Health spending accounts: a new way to think about group benefits

Group benefit plans are insurance policies that provide coverage to members of a particular group. Companies often provide such benefits to take care of their employees. Read on to find out how you can leverage group benefits in your business.

These plans also help firms attract and retain talent, and establish a great workplace culture. After all, healthy employees are productive employees.

But although these plans can do so much for employees, some businesses struggle with group benefits policies as they not always cost effective or flexible. Others have felt disappointed and powerless in the face of ever increasing premiums.

The reason premiums increase has to do with the structure of the traditional group benefits package. Normally, the insurer underwriting the policy sets a usage rate, expressed as a percentage, of the amount it expects the group to use.

That rate is usually 65-75% which means businesses lose a chunk of their money on a group benefits plan even if their employees don’t incur any expenses. If they use more than the expected rate, their premiums will increase. Damned if you do, damned if you don’t.

No wonder some of our customers saw group benefit plans as a lose-lose. Some told us their rates keep going up because their employees use their benefits plan. Others say they don’t want a plan because it is unworkable for them to pay more than what they use.

Enter HSAs

A Health Spending Account, or HSA, is a new form of group benefits that has become increasingly popular. The way an HSA works is that businesses put money into dedicated accounts that can be used for a wide array of medical expenses.

Whatever money they don’t use in a given year is known as a surplus and can be rolled over to the next year. The genius of an HSA is that businesses can use surpluses to increase their coverage in subsequent years or decrease premiums on the exact same amount of coverage.

Because of that, HSAs are much more flexible and cost effective than traditional benefits plans. They also have smaller overhead than previous plans. For example, TSG’s HSA provider charges only 10% of the plan value, as opposed to 25-35% for older plans.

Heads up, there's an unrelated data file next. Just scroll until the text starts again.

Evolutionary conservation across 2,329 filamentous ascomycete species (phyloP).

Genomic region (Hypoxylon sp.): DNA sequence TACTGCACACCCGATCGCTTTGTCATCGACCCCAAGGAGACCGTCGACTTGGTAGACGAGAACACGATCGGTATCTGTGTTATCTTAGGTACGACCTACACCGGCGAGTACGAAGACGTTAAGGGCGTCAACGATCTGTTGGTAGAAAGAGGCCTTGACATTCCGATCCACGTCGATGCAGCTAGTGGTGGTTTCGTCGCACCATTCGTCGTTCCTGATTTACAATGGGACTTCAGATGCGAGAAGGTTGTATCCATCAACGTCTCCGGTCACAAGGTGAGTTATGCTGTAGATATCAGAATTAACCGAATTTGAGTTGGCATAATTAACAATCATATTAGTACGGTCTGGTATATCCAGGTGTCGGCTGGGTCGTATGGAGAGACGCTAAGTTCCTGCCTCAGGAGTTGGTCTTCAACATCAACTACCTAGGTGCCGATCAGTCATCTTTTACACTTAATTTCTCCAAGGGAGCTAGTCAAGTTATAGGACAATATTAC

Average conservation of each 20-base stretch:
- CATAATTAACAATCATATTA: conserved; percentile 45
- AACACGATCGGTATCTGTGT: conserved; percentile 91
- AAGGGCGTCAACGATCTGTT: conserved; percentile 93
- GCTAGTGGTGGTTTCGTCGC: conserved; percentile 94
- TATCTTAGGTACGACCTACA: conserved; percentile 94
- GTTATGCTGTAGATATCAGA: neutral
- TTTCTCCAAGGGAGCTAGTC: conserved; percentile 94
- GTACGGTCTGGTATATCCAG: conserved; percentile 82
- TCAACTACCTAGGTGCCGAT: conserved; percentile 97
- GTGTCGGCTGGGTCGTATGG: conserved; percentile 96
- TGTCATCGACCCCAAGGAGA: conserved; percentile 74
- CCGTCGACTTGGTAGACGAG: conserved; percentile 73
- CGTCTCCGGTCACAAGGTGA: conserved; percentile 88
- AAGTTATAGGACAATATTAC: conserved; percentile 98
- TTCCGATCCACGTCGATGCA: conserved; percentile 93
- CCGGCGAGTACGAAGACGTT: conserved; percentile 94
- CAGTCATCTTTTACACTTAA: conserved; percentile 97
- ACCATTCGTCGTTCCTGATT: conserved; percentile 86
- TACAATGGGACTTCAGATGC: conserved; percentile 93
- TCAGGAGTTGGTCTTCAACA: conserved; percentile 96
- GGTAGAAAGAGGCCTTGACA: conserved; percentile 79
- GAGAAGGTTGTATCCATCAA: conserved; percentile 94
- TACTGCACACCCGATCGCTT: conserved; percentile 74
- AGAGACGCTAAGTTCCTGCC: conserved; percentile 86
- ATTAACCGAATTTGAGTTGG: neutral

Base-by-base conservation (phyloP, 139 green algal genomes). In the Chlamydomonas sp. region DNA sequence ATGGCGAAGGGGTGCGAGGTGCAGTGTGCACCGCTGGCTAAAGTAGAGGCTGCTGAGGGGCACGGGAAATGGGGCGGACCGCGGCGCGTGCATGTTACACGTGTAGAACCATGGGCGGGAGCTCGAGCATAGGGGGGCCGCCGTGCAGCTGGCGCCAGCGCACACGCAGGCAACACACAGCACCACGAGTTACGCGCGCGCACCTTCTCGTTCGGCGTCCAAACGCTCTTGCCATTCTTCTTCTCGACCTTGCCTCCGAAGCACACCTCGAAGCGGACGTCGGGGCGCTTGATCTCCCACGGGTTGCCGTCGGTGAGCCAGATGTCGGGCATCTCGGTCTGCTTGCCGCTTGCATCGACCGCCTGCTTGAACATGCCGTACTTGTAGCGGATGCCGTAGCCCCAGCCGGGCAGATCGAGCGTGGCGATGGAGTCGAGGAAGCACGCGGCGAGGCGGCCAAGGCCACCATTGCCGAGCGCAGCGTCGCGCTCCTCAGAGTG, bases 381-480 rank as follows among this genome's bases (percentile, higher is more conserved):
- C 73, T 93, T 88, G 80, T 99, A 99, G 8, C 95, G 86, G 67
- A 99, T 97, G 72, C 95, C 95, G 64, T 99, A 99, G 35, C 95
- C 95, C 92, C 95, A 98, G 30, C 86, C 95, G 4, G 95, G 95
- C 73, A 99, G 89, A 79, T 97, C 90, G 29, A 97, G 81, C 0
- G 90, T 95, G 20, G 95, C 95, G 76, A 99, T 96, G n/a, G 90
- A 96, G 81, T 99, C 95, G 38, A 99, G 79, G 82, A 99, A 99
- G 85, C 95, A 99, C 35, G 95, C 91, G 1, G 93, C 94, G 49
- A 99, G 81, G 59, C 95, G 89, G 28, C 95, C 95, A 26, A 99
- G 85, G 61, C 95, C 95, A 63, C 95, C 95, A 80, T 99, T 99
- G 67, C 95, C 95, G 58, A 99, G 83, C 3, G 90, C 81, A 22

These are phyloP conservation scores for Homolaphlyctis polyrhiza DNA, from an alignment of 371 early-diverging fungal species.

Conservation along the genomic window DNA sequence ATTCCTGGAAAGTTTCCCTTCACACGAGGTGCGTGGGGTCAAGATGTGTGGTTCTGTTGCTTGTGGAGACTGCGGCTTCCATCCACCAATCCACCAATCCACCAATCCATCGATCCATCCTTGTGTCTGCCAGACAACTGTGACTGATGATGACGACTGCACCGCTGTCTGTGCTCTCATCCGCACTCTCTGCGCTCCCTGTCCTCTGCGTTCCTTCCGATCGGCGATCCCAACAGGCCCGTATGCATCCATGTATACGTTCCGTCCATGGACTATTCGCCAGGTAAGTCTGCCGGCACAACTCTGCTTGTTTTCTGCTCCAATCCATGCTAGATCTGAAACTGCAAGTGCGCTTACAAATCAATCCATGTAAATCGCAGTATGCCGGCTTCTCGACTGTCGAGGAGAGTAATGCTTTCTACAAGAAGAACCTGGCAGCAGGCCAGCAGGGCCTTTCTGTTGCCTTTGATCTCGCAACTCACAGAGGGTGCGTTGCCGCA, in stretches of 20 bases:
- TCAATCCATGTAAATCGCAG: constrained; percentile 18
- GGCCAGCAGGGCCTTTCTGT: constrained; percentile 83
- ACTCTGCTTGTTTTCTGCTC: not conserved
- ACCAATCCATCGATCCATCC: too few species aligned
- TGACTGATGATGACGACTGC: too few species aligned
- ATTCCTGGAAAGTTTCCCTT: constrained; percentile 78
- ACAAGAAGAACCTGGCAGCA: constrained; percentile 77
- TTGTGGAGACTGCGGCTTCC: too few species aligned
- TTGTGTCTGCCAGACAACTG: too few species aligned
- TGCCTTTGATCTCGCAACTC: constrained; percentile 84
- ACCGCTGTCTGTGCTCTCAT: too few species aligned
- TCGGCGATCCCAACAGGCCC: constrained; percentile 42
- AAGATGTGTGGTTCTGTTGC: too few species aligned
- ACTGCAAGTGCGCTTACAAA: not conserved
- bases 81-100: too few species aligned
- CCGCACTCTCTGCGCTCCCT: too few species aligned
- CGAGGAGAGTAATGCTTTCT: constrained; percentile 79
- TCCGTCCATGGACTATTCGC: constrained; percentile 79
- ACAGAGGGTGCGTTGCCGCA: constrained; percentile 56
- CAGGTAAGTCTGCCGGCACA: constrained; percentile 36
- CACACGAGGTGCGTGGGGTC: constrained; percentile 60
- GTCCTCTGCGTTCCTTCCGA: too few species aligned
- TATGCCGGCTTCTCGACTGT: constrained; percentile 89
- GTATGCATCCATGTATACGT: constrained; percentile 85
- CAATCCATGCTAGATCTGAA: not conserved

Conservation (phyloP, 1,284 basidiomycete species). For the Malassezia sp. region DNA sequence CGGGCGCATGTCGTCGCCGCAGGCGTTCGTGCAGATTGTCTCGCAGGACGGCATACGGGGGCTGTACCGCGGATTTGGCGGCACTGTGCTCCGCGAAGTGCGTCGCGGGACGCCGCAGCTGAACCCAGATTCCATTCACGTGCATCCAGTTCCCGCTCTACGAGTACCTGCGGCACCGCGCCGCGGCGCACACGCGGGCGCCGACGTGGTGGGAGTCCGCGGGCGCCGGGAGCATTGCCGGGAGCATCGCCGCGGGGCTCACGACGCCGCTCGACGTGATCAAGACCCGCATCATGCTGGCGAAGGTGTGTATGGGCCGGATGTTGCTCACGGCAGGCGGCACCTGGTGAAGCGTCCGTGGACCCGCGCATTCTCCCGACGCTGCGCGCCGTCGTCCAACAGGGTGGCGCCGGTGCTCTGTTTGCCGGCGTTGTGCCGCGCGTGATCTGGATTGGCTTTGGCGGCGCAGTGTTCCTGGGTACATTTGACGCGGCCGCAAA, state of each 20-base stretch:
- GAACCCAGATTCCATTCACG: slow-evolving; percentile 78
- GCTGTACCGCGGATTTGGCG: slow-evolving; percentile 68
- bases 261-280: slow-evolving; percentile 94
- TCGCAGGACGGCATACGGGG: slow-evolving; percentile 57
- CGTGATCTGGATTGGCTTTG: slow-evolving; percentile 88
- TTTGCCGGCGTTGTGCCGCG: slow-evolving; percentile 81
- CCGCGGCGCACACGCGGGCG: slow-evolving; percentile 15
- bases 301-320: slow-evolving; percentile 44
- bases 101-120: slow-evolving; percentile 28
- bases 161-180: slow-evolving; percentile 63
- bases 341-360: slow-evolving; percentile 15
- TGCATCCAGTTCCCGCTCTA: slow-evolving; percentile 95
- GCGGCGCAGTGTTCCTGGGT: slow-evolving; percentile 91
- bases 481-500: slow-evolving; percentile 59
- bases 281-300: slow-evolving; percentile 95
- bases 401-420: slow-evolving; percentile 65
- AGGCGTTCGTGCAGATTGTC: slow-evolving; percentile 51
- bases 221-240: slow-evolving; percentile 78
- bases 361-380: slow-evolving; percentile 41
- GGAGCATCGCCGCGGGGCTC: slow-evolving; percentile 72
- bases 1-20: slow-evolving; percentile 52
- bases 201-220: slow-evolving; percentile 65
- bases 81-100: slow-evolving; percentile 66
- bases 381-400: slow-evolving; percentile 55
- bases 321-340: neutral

That being said, HSAs can become expensive if a business keeps rolling surpluses forward.

To avoid this, you can put whatever amount of coverage you didn’t use this year toward reducing your premiums next year and this does not reduce your coverage. Therefore, you can use less coverage one year and enjoy lower premiums the following year with no overall reductions in coverage.

And unlike a traditional plan, there is no monthly cost if you’re healthy. You can fund an HSA as needed and “park” it the rest of the time. All you need to pay is the $75 annual operation fee.

HSAs are also scalable. TSG has arranged HSAs for a group of 3 and a team of 25. Our latest HSA client has 150 employees. HSAs work particularly well for larger businesses who tend to spend a lot on employee benefits and it makes sense for them to retain control of their money.

But they can be tricky

Although HSAs have been around for over ten years, there haven’t been many companies in this market up until now. It was only a few years ago that providers started moving into this space. We’ve seen the novelty of HSAs reflected in our customers’ questions. Even though an HSA allows policyholders to move money into the account as needed, customers still ask us about coverage limits.

Indeed, HSAs are pretty complicated tools and given that they remain quite unfamiliar to many businesses, brokers will need to be on their toes in the coming years as their customers transition to the new plans. They’ll have many questions and they’ll need them answered properly.

Brokers will need to assist their customers with designing an HSA. Because HSAs are extremely flexible, they can get too flexible and policyholders may be unsure of what is covered and what the rules are. HSAs can accommodate many different rules and you will need someone who knows the rules to design a plan that meets your needs.

One way to structure an HSA is to designate funding limits for specific areas. For instance, a $1500 annual plan can set aside $500 for dental, $200 for massage therapy, $500 for chiro and so on. This kind of structure works for larger businesses.

Smaller ones, like the three member team we mentioned earlier, can opt for all-encompassing coverage. We can design the plan to allot three thousand dollars to take care of each employee’s family’s needs and they can use this money for anything health related, even something like laser eye surgery that a traditional plan would not go near with a ten foot pole.

HSAs really are a no brainer for anyone who’s self employed or incorporated. We encourage you to contact our team to find out if an HSA is right for you.